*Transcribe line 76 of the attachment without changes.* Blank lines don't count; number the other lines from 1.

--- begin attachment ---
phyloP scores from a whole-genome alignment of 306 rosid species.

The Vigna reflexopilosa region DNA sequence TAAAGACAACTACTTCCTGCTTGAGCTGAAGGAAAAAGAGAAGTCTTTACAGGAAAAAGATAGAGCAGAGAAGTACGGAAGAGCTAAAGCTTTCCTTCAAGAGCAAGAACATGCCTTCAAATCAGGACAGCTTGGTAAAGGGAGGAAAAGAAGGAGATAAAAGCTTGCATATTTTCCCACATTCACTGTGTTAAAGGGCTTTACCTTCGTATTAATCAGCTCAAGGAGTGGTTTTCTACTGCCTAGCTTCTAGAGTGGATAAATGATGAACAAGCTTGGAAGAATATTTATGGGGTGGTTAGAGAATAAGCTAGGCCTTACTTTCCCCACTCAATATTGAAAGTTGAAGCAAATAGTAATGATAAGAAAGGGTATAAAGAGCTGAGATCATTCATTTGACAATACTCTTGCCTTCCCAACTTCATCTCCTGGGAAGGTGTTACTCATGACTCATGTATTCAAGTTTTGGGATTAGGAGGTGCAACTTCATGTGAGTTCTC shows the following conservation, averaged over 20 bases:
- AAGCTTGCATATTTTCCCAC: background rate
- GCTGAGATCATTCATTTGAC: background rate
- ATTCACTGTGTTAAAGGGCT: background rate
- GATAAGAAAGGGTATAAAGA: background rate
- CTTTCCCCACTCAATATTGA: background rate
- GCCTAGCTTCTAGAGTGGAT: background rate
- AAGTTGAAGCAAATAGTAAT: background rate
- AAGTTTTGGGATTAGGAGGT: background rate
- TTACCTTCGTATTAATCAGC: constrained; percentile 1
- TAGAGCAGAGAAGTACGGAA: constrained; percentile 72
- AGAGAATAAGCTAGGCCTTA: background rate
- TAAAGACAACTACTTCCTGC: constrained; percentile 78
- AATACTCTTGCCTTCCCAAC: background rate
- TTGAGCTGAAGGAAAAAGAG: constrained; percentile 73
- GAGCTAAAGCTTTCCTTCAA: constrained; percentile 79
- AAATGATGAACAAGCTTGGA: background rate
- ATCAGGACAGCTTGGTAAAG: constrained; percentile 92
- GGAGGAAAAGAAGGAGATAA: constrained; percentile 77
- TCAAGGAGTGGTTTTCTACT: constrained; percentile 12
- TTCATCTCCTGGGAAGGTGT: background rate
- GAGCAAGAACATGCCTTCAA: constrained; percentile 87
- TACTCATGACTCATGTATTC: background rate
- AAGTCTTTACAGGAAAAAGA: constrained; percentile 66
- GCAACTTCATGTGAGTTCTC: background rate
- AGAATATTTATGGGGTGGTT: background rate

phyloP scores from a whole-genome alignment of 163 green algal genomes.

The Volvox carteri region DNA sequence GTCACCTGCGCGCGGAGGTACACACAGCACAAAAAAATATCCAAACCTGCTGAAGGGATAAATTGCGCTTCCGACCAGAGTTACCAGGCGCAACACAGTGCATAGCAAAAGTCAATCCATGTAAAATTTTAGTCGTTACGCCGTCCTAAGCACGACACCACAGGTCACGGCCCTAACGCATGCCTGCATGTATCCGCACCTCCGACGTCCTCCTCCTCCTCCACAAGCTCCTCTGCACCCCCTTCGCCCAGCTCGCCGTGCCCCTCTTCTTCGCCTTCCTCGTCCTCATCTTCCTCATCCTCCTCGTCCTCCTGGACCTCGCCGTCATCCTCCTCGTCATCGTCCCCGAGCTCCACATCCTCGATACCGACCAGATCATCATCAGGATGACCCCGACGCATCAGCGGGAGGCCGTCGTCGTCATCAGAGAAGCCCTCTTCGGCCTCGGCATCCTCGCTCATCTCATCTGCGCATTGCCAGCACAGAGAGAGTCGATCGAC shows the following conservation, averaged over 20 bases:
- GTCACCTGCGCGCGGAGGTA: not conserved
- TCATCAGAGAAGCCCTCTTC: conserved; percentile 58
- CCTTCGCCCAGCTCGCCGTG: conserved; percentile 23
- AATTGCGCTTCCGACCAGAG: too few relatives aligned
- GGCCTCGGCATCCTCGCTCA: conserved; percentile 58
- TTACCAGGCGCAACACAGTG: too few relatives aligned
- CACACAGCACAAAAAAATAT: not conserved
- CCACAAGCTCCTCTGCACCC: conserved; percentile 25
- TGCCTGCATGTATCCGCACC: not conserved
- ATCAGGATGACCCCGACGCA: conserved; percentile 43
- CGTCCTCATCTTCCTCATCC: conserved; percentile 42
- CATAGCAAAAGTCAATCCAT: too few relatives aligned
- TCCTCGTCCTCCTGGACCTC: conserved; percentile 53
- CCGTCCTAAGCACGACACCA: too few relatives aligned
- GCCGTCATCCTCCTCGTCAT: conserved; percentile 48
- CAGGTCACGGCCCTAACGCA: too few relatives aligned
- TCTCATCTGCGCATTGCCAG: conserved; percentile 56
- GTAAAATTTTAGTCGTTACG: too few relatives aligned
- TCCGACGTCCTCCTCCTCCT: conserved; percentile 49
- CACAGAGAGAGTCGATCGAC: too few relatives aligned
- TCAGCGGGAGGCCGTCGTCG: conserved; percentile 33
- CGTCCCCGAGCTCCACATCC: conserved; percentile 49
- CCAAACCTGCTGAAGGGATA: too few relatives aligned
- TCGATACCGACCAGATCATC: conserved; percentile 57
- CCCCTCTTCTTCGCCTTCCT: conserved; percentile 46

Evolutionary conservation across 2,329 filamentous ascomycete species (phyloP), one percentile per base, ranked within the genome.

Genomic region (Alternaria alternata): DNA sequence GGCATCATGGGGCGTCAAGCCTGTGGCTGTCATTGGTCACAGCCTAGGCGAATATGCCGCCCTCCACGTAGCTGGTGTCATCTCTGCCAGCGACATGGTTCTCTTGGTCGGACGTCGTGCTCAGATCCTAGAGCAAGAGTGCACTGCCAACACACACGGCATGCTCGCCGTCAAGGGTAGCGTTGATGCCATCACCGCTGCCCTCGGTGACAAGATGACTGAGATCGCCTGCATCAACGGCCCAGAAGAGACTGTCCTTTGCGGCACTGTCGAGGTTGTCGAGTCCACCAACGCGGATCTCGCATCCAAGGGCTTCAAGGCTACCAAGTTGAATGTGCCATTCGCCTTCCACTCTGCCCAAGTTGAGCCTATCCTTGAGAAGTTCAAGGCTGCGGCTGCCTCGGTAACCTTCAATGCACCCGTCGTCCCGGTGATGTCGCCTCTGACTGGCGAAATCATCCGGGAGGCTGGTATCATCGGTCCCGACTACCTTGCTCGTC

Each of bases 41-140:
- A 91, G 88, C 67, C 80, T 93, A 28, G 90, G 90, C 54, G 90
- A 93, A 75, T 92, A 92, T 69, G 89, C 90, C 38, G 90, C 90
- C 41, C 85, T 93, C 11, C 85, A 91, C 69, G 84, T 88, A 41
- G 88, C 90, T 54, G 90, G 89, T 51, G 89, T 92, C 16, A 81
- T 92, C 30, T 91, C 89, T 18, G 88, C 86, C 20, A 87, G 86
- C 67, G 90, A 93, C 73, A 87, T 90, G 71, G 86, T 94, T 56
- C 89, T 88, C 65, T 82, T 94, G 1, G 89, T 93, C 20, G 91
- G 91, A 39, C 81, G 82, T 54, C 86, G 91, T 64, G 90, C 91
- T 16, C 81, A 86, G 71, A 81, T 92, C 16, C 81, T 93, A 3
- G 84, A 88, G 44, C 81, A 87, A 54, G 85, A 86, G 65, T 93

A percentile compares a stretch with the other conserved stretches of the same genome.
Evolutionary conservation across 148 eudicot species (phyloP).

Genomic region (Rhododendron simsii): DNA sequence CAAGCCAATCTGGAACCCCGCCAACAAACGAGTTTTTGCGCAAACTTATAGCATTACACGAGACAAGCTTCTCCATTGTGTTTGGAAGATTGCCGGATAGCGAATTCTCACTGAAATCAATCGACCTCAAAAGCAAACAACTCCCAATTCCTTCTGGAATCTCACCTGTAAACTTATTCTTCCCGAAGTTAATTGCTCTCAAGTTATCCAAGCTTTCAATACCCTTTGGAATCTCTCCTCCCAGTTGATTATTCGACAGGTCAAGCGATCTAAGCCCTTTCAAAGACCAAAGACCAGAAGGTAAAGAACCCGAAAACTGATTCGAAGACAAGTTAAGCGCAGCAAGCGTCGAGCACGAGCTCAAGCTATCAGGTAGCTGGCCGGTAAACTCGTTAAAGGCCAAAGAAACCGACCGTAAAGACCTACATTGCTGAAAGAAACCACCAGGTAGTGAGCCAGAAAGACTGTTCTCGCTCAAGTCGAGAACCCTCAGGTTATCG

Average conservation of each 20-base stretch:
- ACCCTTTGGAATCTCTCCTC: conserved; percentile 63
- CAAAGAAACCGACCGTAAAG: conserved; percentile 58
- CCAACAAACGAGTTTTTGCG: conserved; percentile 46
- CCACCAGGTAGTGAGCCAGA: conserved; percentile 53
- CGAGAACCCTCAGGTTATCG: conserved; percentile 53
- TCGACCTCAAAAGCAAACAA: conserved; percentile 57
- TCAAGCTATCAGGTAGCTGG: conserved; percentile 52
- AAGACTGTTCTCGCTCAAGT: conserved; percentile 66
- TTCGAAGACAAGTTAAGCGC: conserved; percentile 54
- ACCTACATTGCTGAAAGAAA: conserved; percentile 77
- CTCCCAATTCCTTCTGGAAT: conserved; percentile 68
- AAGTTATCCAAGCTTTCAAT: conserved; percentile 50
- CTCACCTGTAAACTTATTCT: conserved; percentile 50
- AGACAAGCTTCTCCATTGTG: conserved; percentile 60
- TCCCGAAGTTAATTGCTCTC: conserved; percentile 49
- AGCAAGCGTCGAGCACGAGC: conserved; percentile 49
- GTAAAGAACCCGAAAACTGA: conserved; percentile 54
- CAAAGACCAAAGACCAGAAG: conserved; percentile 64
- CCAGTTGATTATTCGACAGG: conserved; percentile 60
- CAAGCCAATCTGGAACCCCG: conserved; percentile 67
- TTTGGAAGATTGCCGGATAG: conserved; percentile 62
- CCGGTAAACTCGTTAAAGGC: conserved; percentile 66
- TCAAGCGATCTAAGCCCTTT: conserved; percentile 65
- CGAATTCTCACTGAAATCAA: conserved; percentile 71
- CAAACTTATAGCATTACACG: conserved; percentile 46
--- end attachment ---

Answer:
- CGAGAACCCTCAGGTTATCG: conserved; percentile 53